In an old Gartner exercise, a team was given $200 million, access to state-level intelligence, and five years to plan attacks. Even though this study is old, I like it because the scenario gives the attackers significant resources as opposed to many that simply rely on “hackers” from X or Y countries. They also divided the team into various groups focusing on different parts of critical infrastructure.

The telecommunications disruption team team suggested that requirements for a successful attack would include working knowledge of telecommunications systems, PHD level education, specific product knowledge of targets and insider assistance. They suggested that it would have large resource requirements and be fairly expensive. As can be seen in an overview by The Register, bribes and insiders play an important role:

With that said, it’s nevertheless clear that a fair amount of mischief can be brought about by a large, well-funded technical dream-team. Telecomms group member Fraley reported that it’s possible to cause SS-7 (Common Channel Signaling System #7) and PSTN (Public Switched Telephone Network) capacity to collapse for a brief period. However, it would take a very large investment in both personnel and money (bribes, presumably) to accomplish even that much. Perhaps 200 people would be needed, he reckoned. A satchel bomb thrown down a manhole in Manhattan would be far easier, far cheaper, and still fairly destructive, he remarked.

In fact there was a case just recently in which attackers “killed landlines, cell phones and Internet service for tens of thousands of people” and “froze operations in parts of the three counties at hospitals, stores, banks and police and fire departments that rely on 911 calls, computerized medical records, ATMs and credit and debit cards.” How? By cutting the fiber optic cables (which would be hard to do via the Internet in Russia or China).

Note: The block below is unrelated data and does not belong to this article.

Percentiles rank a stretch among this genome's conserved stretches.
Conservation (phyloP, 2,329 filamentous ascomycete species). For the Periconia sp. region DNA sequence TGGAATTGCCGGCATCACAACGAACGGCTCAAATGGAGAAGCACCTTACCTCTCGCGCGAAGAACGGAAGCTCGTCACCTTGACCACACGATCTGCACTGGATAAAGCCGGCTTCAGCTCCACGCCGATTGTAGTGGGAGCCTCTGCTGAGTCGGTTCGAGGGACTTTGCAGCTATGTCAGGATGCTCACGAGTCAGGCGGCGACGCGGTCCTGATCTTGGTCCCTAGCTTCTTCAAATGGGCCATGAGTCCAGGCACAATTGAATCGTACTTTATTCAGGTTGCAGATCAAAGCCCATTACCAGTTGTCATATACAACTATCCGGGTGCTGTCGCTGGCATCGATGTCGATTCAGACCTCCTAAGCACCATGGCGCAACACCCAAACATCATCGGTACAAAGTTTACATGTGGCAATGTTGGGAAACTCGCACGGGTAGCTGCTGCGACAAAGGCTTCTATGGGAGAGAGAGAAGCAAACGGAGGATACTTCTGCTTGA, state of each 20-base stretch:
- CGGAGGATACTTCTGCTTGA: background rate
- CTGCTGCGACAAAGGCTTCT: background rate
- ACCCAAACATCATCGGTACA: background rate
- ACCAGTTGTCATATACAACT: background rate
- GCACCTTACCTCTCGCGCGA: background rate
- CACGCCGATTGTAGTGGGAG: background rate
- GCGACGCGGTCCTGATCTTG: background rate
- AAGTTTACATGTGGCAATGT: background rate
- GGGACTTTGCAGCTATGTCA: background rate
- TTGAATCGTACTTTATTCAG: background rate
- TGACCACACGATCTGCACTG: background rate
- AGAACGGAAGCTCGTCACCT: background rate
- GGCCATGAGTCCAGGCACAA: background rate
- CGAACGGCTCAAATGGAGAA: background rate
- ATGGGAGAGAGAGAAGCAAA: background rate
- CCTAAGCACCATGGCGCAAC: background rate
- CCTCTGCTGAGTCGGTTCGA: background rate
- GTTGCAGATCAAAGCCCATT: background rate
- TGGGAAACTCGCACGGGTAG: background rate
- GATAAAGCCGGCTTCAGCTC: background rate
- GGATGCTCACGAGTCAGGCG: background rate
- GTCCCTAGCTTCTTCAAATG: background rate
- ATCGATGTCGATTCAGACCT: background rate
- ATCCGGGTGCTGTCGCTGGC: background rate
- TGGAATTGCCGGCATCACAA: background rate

Insiders are also required to exploit SCADA systems:

As for the power grid, it’s national, and controlled by large, complex SCADA (Supervisory Control and Data Acquisition) systems. Still, it’s only feasible to target a large metropolitan area, team member John Dubiel noted. Attacking the entire grid would be quite impractical. The best approach would be physical attacks on major transmission corridors, all of which are well-known, followed by the malicious use of owned control systems to to create a pattern of cascading failures throughout the target region. “At this point the system is attacking itself,” he observed. Finally, one would attack and damage the SCADA systems themselves to hamper recovery efforts.

It’s possible to launch remote attacks against some SCADA systems connected to public infrastructure, but insiders would have to be recruited to attack others, he added.

In many cases the focus on protecting critical infrastructure needs to be placed on the physical infrastructure, the “insider threat” and very often on *basic* Internet security practices. (Such as changing default passwords). When the emphasis shifts away from such threats to focus on hype and hazy allegations that may or may not be politically motivated the hype itself becomes the threat. Rather than deal with emerging security problems the emphasis is placed on building a “cyber-Maginot Line” without an accurate articulation of the nature of the threat.